According to the American Academy of Allergy, Asthma & Immunology, exposure to air with relative humidity of less than 20% can cause respiratory irritation. If your indoor environment is being heated without humidification, the air actually could be drier than the Sahara Desert, which averages 25% humidity.
When the mucous membranes in your nasal passages dry out, the cilia (tiny hairs) aren’t as effective at blocking unwanted intruders such as bacteria, mold, and other allergens. Dehydration of the mucous membranes in your throat and upper respiratory tract can cause an irritated throat and difficulty breathing. Maintaining your indoor environment at the optimal humidity level of 50% keeps those mucous membranes moist and reduces your susceptibility to infection.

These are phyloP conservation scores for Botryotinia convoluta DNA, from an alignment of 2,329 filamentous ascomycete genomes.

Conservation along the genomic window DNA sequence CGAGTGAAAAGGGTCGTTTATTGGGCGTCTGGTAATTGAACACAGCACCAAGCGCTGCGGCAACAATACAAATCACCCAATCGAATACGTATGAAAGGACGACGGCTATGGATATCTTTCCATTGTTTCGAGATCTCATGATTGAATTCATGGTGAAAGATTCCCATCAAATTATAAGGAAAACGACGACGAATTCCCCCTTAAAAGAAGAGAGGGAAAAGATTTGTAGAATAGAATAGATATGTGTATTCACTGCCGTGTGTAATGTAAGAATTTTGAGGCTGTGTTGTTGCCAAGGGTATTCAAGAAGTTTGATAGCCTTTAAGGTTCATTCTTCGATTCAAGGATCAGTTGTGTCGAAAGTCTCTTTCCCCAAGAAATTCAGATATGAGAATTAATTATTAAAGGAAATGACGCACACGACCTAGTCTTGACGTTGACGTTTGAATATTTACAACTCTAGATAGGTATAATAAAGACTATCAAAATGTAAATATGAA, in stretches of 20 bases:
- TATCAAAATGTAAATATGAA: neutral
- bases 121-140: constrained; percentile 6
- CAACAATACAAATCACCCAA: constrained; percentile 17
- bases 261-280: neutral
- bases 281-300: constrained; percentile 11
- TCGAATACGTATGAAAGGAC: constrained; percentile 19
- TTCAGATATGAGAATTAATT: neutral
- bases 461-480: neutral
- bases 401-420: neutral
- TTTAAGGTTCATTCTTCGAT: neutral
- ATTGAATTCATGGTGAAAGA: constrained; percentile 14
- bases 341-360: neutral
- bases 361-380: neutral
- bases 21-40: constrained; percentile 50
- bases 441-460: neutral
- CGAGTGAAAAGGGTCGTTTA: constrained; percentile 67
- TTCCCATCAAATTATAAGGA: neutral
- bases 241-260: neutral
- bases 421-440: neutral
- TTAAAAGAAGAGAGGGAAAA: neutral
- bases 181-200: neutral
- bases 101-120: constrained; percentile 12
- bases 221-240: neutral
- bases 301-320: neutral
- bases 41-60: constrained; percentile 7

It’s especially important to monitor indoor air humidity levels in newer office buildings. Energy-efficient construction techniques limit amounts of hourly air exchanges and increase the possibility that humidity levels could be less than ideal. Even when the overall humidity in the public areas of the building is satisfactory, it’s possible that humidity level in individual offices is not.
To check humidity in your workplace or home, purchase an inexpensive hygrometer (a humidity measuring device) at your local hardware store or online. Recommendation: Humidifiers.Selection4Less.com.
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